All the Little Things

Published March 4, 2015 by in For Gamemasters, Gameplay, Mechanics

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There aren’t a lot of specifics in the rules—no guidelines for specific judo moves or the differences between repairing an electrically powered forcewall projector and a biomechanical aircraft. That’s not because those kinds of things are to be ignored, but because those kinds of things are flavor—they are story, description, and elaboration for the GM and the players to provide. Pg. 320 Numenera Core Rule Book

Monte Cook made a brilliant system for all of us to enjoy. There is no debating that, but inside of the very simplicity that he coveted for his system lies a small flaw. Many aspects, rules and mechanics of the game are left up to the GM. Now this is all fine and dandy for the cases where there is only a single GM who interprets everything to the players, but when a group has multiple GM’s or when a player starts gaming with another Numenera group the house rules and GM specific mechanics begin to make the game confusing. Players must adjust to each new set of rules and play their character differently than they had previously. So, I have nailed down some of the glossed over points that are barely, or not even touched upon, in the Numenera Core Rule Book. The rules and mechanics presented bellow are by no means official, but will help GM(s) to run their games with a little more information to guide their decision making process.

Sleep is a very important part of everyday life for humans. In terms of Numenera game-play and mechanics, foregoing sleep (your ten hour recovery roll) means that your recovery rolls will not reset; in effect, stopping health regeneration through normal means. In addition to this, every 28 hours that a PC is kept awake past when they should have fallen asleep (usually sun-down) then their actions are treated at one level harder. This effect is cumulative so that after ten days of sleep deprivation (all tasks being a level 10, base), a human will collapse into a coma like state. This state lasts for about two days before the PC is able to wake again. In addition to this, a PC must sleep on some kind of comfortable surface (i.e. a bedroll, bed, cushion, etc.) to reset their recovery rolls. If the PC sleeps on a surface besides one of these they still are treated as having slept.

Water makes up about 60% of the human body, and they can generally go without it for up to 3 days before dying. When a human PC goes without potable water (at least half a gallon) for a single day they are moved one step down the damage track. This means that a human becomes impaired after 28 hours without water, debilitated after 56 hours, and a dehydrated corpse after 84 hours.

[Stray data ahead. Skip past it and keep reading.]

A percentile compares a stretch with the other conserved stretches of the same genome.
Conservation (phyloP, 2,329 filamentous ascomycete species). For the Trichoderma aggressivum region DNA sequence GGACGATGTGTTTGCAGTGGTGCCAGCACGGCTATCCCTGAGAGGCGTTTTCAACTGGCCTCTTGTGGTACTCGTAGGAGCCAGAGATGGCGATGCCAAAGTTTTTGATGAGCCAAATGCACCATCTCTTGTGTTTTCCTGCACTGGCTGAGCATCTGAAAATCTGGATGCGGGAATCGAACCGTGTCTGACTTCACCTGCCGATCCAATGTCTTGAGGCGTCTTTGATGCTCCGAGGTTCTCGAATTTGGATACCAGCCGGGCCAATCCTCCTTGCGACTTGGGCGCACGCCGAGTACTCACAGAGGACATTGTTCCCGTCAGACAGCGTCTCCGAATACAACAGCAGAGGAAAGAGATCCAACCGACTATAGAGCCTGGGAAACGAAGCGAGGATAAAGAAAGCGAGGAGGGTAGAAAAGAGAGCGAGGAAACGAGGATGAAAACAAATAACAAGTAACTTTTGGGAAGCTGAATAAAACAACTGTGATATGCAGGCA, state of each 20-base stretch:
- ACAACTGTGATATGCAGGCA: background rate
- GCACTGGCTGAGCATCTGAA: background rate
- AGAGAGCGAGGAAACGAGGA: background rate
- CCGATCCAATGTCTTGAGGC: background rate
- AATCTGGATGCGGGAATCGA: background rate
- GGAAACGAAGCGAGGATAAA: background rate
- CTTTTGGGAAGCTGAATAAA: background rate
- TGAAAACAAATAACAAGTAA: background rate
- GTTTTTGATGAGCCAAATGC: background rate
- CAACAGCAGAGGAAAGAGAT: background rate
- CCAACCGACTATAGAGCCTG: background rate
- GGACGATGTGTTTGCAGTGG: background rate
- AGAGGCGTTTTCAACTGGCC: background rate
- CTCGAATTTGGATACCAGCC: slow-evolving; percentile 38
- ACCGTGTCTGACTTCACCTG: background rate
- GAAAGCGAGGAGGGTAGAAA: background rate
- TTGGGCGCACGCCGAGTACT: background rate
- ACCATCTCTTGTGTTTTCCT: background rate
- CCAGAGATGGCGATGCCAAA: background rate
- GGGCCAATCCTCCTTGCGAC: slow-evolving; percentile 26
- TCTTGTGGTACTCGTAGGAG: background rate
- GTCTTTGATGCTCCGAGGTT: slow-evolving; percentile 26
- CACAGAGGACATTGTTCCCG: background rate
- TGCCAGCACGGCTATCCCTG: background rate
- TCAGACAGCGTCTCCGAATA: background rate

Food can take many forms and can even come in a liquefied state, but, generally, a human needs 2,000 calories a day to maintain their body mass. Rations (and their contents) can vary wildly in the Ninth World, but as a rule of thumb, they do not provide you with any more than this amount. If a human were to be deprived of food for a day, then they would find that all their actions are treated as one level harder on the following day as hunger sets in. Every three consecutive days after this another level is added to the detrimental effect. So, a human who hasn’t eaten for 28 days will die (as everything will have become a level 10 task).

Hunting is something to be considered when living in the wilderness. A PC who is hunting can be hunting for different things and so there are many sub-categories for hunting, but here are some examples:

  • Hunting for a specific creature/plant: A tracking/foraging (Intellect based) task equal to the creatures level. Creature must possibly inhabit the area.
  • Hunting for food/water: A survival task with each three levels of difficulty beaten (level 3, 6 and 9) earning enough food to last a day for one person. For a maximum of three days of food gathered in a single hunt. The difficulty is raised by environments where food and water would be scarce.

When hunting within an area, the PC must spend at least half the day (roughly seven hours) actively looking for their quarry. However, an area can only be successfully hunted three times before it is picked clean. After which point, a new area must be moved to in order to continue hunting. Hunting is also dangerous so encounters with wild beasts and other creatures should be a common occurrence, and if the GM really wants to go in depth, s/he can make every successful hunt for food end with an encounter against the hunted target. This is time consuming however and should only be done if to break the monotony of a long session of traveling through the wilderness.

Inventory Space is something that is lightly touched on, by the Numenera Core Rule Book, but it deserves some more depth when it comes to GM’s wishing for a truly fleshed out world. A mechanic that I find works great is separating items into one of several categories. An item can be classified in sizes of Negligible, Small, Medium, Large, or Carried. These categories are similar to how weapons are categorized with a few minor points.

  • Negligible items are so small that they can easily find room inside a full backpack. These items are things like small jewels, matches, small pebbles. Only when stored in large numbers will they begin to take up a meaningful amount of space. As many as ten Negligible items can be stored as a Small item.